By MITCH ZACKS
The last few years offer a case study of how quickly energy markets can shift.
In 2020, the pandemic and ensuing shutdowns and restrictions saw oil demand plummet, sending prices into negative territory for a brief period. Margins for oil producers fell to multi-decade lows, and S&P 500 energy stocks fell by a third that year as earnings plummeted.
Prices rebounded in 2021, however, and then shifted into overdrive in 2022 due to supply constraints tied to the war in Ukraine, which sent the price of a barrel of crude oil above $100 a barrel. S&P 500 Energy stocks rebounded +54.6% in 2021 and are up +34.9% in the first three quarters of 2022.
Natural gas prices have endured even more wild swings than oil. In April and May alone, prices soared over +60%, but then plummeted in June to finish the three months down -3.9%. Prices rebounded quickly over the summer, but as I write, natural gas prices have fallen again – down over -40% since late August.
Natural Gas Prices (Dollars per Million BTUs)
Along the way, investors have likely heard all manner of predictions and forecasts for where oil, natural gas, and other commodity prices are headed. Most of them have painted a dire picture for energy markets, one in which oil could rise above $200 a barrel and/or where many Americans would struggle to pay heating bills this winter.
Most of these predictions have been, and continue to be, wrong.
Though not widely reported, overall U.S. oil production is currently closing in on all-time highs. In August, U.S. oil output rose to 12 million barrels per day, which is just one million barrels a day shy of a record. Natural gas prices have also moved in unexpected ways. Warmer-than-expected weather in September meant less gas was consumed for air conditioning, which happened at the same time as record domestic production (100 billion cubic feet a day) in the U.S. The result has been gas-storage facilities filling up quickly ahead of winter.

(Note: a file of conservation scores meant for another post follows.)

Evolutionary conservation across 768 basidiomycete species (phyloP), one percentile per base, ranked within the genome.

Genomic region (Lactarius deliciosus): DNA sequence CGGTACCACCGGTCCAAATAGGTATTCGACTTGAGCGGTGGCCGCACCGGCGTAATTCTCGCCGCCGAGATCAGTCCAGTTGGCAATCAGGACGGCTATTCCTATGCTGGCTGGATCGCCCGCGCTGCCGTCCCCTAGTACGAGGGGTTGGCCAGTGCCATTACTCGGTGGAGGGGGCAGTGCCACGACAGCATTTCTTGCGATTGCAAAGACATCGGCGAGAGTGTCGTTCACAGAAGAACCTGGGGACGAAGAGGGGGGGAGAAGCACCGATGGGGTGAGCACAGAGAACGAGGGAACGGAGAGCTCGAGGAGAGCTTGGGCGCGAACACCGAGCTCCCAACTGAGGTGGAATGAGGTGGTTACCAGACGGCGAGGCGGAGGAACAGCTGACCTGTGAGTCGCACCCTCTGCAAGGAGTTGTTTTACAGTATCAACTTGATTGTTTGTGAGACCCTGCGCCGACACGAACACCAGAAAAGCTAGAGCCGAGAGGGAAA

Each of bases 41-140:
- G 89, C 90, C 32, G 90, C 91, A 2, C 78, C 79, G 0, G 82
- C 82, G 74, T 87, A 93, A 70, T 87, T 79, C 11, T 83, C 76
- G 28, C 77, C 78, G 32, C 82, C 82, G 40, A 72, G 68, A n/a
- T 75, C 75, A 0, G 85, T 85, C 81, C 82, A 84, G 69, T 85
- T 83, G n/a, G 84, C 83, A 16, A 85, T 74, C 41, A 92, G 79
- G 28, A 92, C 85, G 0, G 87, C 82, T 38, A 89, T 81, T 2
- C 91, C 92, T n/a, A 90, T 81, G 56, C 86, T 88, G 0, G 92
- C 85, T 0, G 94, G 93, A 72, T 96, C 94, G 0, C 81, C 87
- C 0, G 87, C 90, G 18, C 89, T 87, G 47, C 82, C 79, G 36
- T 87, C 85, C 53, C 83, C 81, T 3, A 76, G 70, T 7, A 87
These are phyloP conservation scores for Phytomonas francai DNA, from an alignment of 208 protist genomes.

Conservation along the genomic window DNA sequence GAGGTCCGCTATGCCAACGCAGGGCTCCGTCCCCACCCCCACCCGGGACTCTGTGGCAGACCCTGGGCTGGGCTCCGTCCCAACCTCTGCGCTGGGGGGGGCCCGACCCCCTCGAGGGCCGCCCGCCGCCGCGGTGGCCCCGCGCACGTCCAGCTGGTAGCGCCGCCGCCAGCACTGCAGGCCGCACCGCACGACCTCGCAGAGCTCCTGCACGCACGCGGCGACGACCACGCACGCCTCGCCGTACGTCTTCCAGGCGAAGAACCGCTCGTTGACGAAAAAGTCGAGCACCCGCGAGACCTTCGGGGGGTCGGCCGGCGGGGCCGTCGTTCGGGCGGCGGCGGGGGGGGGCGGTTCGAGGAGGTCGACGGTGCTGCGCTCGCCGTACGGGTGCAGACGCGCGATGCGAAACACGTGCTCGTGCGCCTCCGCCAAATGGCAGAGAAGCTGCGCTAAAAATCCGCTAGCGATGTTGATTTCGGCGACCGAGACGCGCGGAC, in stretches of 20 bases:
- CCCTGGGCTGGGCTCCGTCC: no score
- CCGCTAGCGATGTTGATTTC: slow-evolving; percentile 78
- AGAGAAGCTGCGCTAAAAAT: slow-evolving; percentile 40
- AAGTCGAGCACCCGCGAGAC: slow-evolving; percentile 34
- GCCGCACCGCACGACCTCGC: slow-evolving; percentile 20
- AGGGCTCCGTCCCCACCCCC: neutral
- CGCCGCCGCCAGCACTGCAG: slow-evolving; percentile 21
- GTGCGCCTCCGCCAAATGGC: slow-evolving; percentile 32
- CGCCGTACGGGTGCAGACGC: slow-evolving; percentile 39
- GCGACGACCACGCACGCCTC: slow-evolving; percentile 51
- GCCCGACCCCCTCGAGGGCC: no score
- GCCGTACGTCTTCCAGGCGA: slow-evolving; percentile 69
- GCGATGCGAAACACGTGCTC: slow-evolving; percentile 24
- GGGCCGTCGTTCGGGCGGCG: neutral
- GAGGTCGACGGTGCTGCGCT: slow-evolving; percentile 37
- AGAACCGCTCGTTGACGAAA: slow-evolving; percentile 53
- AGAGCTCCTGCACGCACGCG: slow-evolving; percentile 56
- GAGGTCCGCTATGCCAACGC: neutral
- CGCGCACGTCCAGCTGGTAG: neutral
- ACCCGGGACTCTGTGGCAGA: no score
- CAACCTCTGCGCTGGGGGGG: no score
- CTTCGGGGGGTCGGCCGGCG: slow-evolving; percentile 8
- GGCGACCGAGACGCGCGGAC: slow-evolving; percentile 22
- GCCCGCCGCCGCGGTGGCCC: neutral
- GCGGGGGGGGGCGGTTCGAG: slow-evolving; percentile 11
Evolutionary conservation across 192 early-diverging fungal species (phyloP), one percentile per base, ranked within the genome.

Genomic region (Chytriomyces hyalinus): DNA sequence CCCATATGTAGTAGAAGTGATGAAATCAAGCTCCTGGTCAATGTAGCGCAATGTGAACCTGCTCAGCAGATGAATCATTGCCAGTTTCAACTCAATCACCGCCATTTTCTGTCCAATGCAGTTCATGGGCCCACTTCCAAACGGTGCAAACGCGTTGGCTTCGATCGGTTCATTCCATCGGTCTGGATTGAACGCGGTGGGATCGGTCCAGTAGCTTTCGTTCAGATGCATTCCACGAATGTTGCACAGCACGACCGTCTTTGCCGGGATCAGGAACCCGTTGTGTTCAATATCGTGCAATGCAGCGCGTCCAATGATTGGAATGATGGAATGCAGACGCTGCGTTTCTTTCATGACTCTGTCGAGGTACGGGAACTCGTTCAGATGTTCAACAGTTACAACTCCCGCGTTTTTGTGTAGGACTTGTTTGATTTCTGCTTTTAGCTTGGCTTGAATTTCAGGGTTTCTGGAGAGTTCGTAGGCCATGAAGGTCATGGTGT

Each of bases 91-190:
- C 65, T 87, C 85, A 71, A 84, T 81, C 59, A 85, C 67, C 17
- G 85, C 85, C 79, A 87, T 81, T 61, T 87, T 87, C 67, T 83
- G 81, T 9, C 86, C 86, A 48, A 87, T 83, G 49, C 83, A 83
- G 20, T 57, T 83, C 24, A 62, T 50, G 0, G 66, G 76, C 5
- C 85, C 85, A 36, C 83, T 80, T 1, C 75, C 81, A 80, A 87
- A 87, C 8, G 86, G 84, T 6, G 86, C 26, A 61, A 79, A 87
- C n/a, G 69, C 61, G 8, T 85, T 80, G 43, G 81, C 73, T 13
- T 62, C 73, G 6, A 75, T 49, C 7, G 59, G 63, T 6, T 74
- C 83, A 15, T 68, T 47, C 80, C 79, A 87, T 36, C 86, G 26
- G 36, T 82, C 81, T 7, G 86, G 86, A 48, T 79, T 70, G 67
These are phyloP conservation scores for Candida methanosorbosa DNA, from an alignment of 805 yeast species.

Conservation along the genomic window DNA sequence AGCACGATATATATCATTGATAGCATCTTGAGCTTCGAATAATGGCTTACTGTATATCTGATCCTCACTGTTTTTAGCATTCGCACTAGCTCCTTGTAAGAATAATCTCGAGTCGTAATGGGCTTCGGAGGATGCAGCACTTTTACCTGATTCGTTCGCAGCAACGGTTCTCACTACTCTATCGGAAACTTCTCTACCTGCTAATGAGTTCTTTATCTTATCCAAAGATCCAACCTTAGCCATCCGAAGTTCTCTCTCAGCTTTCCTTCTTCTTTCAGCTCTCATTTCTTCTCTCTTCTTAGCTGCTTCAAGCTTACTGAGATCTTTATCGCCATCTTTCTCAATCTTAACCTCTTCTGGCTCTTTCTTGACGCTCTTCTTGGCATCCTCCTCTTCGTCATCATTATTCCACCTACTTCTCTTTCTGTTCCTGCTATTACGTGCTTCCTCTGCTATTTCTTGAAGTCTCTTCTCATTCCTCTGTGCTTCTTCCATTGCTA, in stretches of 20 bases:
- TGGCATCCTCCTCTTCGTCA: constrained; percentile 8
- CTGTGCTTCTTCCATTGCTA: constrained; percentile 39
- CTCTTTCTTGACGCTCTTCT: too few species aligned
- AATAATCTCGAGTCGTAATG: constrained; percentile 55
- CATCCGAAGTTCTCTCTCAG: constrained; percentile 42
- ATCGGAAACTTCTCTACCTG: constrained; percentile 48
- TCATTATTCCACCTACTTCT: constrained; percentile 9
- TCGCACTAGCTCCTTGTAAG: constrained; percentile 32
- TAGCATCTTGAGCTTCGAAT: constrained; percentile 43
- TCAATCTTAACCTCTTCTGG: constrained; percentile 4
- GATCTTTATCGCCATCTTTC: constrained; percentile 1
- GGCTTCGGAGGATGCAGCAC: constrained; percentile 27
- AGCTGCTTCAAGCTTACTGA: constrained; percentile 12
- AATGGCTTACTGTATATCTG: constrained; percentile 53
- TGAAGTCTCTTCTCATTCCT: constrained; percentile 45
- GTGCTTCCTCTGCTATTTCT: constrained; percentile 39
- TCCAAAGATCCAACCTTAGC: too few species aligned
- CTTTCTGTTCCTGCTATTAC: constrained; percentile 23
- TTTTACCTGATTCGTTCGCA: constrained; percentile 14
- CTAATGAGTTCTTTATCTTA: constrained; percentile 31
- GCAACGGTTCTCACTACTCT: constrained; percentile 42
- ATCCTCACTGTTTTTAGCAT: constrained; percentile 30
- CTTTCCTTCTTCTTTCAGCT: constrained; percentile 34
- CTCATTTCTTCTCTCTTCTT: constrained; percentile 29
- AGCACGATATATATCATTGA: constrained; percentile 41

Most warnings dealing with energy have said that a crisis is looming, but markets have been moving in the opposite direction. Oil and gas supplies have been growing, not dwindling.
For investors, rapid shifts in the energy markets should be expected, but they should not mean rapid shifts in your portfolio positioning. Since earnings for oil and gas companies are impacted by price more than anything else, and since we know prices can be wildly volatile and largely unpredictable, I think it’s wise not to have Energy exposure too much higher or too much lower than your benchmark. There is simply too much risk that prices will move in a direction that runs counter to your wager.
Bottom Line for Investors
The Energy sector’s earnings are on track to grow +142.6% this year, which makes the sector responsible for the S&P 500 earnings growth we’ve seen in 2022 year-to-date. In Q3 2022, total S&P 500 earnings are currently expected to be up +2.0% from the same period last year on +10.7% higher revenues. But excluding contributions from the Energy sector, Q3 earnings for the rest of the index would be -5.6% below the year-earlier level.
A rational investor might wonder: if the Energy sector is the only area of the market generating positive earnings growth – and huge positive earnings growth at that – then why not substantially increase portfolio exposure to the sector while the earnings outperformance persists? The reason is that we cannot assume oil and gas prices are going to remain stable or rise going forward from here. Current trends indicate the opposite – elevated prices incentivize more production, as we’re seeing now with near-record oil and gas production in the U.S. Bringing on more supply is good from a consumption and manufacturing standpoint, but it also moves global supply and demands back into balance – which could ultimately pressure prices lower. Being heavily overweight to Energy when oil and gas prices are falling is not where an investor wants to be.
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